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Secretary of State seeks involvement in abortion suit

Chuck Gray joins lawmakers, anti-abortion group in request to intervene — though the same judge already denied a similar request.

Chuck Gray, Secretary of State (Dan Cepeda, Oil City News)

Madelyn Beck, WyoFile

Wyoming Secretary of State Chuck Gray seeks to intervene in the lawsuit challenging the state’s near-total abortion ban. 

Gray, along with Reps. Rachel Rodriguez-Williams (R-Cody), Chip Neiman (R-Hulett) and Right to Life Wyoming, filed to join the case and defend the ban. Rodriguez-Williams, Neiman and RTLW failed to sway the same judge with a similar request last November amid a challenge to the state’s previous ban.

Why it matters 

It’s unusual for secretaries of state to insert themselves into such legal matters, former Secretary of State Max Maxfield told the Casper Star Tribune

Gray has a unique interest in this case because of his past work to restrict abortions during his time in the Wyoming Legislature, the filing argues. It also noted his office’s role as custodian for legislative acts and his role as Gov. Mark Gordon’s successor should Gordon be unable to continue his work. 

If Ninth District Court Judge Melissa Owens grants any of the requestors intervenor status, they could present their own evidence and legal reasoning for why they believe the law is Constitutional. 


This new lawsuit is stacked with familiar groups. 

The plaintiffs include a coalition of women and health care providers who had also filed suit over the last abortion ban. The defendants — which include the state, governor and attorney general — are also the same. 

The lawsuit over the previous ban was scheduled for a hearing in Jackson late this year, but the ban itself was replaced by House Bill 152 – Life is a Human Right Act, making the previous case moot.

Gordon let HB 152 go into effect without his signature last month. In a March 17 letter explaining his decision, Gordon said that he had concerns about the law’s ability to withstand legal scrutiny without a change to the state constitution. 

Plaintiffs had filed the current suit challenging the law’s constitutionality and requesting a temporary restraining order before Gordon even announced his decision not to veto or sign the measure. 

The four potential intervenors tried to submit an amicus brief on behalf of the new law before an initial March 22 hearing, but Owens declined that attempt and put a temporary restraining order on the law. 

That leaves most abortion legal in Wyoming.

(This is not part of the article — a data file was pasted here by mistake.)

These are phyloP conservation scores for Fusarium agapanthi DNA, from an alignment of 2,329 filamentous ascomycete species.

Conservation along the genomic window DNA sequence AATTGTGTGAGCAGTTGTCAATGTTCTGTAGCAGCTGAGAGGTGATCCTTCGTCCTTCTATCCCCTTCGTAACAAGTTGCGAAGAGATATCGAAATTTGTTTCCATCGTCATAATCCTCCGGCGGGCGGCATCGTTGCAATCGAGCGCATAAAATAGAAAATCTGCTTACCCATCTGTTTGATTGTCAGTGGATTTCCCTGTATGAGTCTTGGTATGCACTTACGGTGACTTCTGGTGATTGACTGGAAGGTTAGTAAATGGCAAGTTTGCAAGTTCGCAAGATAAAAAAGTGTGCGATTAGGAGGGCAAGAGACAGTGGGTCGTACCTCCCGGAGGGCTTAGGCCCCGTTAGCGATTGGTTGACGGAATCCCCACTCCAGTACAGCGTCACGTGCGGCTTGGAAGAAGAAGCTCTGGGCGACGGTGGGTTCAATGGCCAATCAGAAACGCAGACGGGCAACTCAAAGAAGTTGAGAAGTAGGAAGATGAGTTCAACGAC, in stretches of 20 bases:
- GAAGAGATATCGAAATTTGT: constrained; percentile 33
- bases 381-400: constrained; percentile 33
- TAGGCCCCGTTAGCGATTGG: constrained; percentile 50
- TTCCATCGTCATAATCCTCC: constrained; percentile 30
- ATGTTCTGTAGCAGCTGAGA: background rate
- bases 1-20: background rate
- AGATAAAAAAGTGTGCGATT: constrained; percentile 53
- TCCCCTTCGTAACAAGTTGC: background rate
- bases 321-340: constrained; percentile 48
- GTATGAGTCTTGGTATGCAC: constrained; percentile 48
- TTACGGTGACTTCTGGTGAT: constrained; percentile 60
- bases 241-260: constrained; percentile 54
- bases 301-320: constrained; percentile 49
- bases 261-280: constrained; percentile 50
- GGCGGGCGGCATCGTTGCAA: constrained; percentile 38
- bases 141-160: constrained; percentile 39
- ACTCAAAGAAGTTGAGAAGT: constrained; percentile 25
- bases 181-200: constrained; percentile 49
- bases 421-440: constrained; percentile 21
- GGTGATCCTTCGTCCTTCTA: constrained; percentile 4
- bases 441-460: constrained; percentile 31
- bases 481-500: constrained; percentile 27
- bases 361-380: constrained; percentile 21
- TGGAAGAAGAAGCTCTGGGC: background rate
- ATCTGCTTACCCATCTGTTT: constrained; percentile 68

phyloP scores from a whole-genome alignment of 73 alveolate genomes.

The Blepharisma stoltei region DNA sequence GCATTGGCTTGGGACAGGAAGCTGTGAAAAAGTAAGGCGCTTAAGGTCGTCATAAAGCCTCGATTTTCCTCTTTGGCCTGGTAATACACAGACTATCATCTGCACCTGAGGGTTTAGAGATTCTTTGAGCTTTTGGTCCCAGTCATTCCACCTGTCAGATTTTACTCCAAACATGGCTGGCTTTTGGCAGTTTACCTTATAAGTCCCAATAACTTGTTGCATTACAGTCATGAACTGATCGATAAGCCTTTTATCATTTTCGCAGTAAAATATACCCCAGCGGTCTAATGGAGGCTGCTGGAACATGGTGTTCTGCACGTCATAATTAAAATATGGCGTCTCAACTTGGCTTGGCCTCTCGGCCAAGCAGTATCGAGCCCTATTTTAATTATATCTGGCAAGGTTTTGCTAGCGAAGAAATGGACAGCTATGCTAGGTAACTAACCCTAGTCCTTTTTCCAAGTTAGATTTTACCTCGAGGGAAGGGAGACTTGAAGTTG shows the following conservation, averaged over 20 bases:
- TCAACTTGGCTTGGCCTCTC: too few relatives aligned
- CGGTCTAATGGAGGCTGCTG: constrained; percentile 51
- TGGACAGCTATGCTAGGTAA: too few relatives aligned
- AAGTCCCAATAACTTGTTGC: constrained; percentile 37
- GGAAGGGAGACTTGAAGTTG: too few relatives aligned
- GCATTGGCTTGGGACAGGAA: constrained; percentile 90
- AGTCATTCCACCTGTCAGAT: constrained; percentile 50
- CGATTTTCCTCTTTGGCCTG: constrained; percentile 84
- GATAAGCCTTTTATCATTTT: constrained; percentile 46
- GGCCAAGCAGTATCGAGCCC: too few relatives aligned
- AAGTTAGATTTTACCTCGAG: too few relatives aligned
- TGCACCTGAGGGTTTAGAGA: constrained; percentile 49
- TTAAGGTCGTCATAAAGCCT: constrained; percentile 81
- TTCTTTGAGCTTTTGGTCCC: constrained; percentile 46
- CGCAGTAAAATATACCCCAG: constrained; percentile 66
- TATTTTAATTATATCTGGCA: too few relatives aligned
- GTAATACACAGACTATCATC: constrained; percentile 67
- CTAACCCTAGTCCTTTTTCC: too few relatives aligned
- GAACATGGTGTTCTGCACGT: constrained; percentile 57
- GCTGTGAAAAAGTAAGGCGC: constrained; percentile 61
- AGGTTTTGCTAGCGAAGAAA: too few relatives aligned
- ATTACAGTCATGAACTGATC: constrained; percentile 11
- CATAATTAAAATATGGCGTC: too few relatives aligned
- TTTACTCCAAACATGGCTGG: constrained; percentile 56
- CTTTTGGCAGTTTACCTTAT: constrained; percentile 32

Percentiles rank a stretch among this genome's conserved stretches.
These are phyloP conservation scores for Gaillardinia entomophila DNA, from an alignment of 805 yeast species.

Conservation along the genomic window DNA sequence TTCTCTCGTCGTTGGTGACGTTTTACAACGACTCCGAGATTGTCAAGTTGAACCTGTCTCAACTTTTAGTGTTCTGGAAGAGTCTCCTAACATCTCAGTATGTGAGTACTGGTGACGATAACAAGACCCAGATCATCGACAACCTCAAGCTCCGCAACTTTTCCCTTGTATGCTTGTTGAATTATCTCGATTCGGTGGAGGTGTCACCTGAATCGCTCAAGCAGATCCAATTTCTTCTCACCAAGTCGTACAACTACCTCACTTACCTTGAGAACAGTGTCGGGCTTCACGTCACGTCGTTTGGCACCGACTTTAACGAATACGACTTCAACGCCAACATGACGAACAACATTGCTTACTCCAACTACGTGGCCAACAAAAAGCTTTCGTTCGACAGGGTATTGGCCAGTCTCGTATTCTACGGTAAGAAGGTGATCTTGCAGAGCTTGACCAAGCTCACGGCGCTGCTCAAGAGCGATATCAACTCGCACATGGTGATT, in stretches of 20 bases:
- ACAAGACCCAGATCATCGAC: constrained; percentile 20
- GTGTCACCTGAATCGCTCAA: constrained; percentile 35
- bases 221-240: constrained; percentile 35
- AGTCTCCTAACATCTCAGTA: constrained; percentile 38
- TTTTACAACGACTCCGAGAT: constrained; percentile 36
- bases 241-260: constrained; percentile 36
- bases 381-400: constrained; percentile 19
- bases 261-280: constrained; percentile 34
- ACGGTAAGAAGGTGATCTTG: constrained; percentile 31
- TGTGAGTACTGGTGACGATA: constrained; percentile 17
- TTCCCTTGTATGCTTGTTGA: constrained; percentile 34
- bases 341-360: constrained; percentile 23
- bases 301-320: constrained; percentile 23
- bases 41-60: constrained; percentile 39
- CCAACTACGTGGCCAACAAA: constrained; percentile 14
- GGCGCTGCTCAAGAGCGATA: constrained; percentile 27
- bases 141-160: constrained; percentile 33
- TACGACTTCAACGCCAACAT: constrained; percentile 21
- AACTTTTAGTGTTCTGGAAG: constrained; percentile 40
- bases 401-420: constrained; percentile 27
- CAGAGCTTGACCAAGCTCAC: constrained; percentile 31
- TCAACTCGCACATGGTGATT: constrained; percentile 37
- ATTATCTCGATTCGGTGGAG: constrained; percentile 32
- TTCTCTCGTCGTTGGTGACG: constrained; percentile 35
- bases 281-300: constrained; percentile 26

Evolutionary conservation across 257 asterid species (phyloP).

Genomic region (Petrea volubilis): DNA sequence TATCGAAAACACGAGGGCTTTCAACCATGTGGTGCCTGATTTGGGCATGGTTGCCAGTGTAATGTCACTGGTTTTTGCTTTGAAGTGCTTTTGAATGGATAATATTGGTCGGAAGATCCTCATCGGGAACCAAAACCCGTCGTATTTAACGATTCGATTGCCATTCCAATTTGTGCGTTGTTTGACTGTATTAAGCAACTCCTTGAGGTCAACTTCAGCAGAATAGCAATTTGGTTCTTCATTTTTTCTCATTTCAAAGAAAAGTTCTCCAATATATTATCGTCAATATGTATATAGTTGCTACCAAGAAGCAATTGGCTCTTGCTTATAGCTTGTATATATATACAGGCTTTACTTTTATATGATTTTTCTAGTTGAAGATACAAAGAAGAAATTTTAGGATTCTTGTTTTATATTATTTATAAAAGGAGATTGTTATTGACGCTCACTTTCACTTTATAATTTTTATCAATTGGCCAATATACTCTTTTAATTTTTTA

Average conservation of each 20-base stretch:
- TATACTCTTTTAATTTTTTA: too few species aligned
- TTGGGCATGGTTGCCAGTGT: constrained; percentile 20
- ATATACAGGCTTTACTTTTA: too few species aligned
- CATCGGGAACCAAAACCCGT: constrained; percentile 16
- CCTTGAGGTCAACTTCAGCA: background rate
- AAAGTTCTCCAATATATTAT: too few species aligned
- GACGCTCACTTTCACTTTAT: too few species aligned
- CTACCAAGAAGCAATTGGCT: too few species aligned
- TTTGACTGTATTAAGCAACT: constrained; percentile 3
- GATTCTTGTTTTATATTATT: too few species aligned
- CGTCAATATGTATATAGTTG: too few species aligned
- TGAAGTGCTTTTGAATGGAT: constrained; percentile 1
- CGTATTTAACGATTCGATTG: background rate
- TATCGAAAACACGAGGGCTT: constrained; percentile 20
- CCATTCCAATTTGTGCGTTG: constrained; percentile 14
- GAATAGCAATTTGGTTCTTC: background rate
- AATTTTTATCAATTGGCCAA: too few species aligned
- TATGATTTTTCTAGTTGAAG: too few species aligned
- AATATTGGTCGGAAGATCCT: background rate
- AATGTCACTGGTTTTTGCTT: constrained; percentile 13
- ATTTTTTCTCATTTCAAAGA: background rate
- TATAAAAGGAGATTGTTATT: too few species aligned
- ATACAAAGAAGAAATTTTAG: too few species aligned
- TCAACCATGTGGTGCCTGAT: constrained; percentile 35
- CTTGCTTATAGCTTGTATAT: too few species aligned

Excluding Gray, the group of intervenors had also tried to get involved in the lawsuit over the previous ban. However, Owens ruled last November that they hadn’t proven direct, substantial and “legally protectable” interests — a test Owens said was used by the Tenth Circuit Court. 

The group appealed that decision to the Supreme Court, which was formally dismissed last week at the request of the intervenors. 

The original text of HB 152, specifically stated that sponsors and cosponsors have the right to intervene in lawsuits like this one. That would have included Rodriguez-Williams and Nieman, but the Senate stripped that provision shortly before passage. 

Who said what

“The Court cannot find any caselaw or statutes providing legislators with a legal right to intervene on the basis of being sponsors or co-sponsors of a particular bill,” Owens stated last year when denying the intervenors’ request in the previous lawsuit.

“The Court finds that interests founded on the Legislator’s personal convictions are not different from any Wyoming citizen’s interest in seeing legislation enacted that promotes the health, welfare, and safety of Wyoming’s citizens.”

Owens also found that neither Right to Life Wyoming nor the lawmakers would be forced to stop their work because of the outcome of this lawsuit. 

The Court cannot find any caselaw or statutes providing legislators with a legal right to intervene on the basis of being sponsors or co-sponsors of a particular bill. MELISSA OWENS, NINTH DISTRICT COURT JUDGE IN JACKSON

Plaintiffs contended last year that extra information from the intervenors wouldn’t add anything, but would complicate and delay litigation. Owens agreed, stating, “Permitting the Applicants to intervene would unduly delay the adjudication of the rights of the parties.”

The new group of four potential intervenors has stated in their filings that the defendants’ arguments to date — including in the hearing on March 22 — have not adequately represented the applicants’ positions and demonstrate that their interests won’t be fully represented.

“If their motion to intervene is denied, the Legislators, the Secretary of State, and RTLW will be unable to defend their particular interests, and they will be unable to bring their unique perspective, knowledge, and evidence to this Court,” the filing states. 

Attorneys for the potential intervenors, who work for the conservative Christian advocacy group Alliance Defending Freedom, also advocated for their clients on the ADF website.

“Secretary Gray, Reps. Rodriguez-Williams and Neiman, and Right to Life of Wyoming are seeking to preserve the lives of unborn children and the wellbeing of their mothers. We urge the court to allow them to help defend Wyoming’s duly enacted law,” ADF Senior Counsel Denise Harle stated.

This article was originally published by WyoFile and is republished here with permission. WyoFile is an independent nonprofit news organization focused on Wyoming people, places and policy.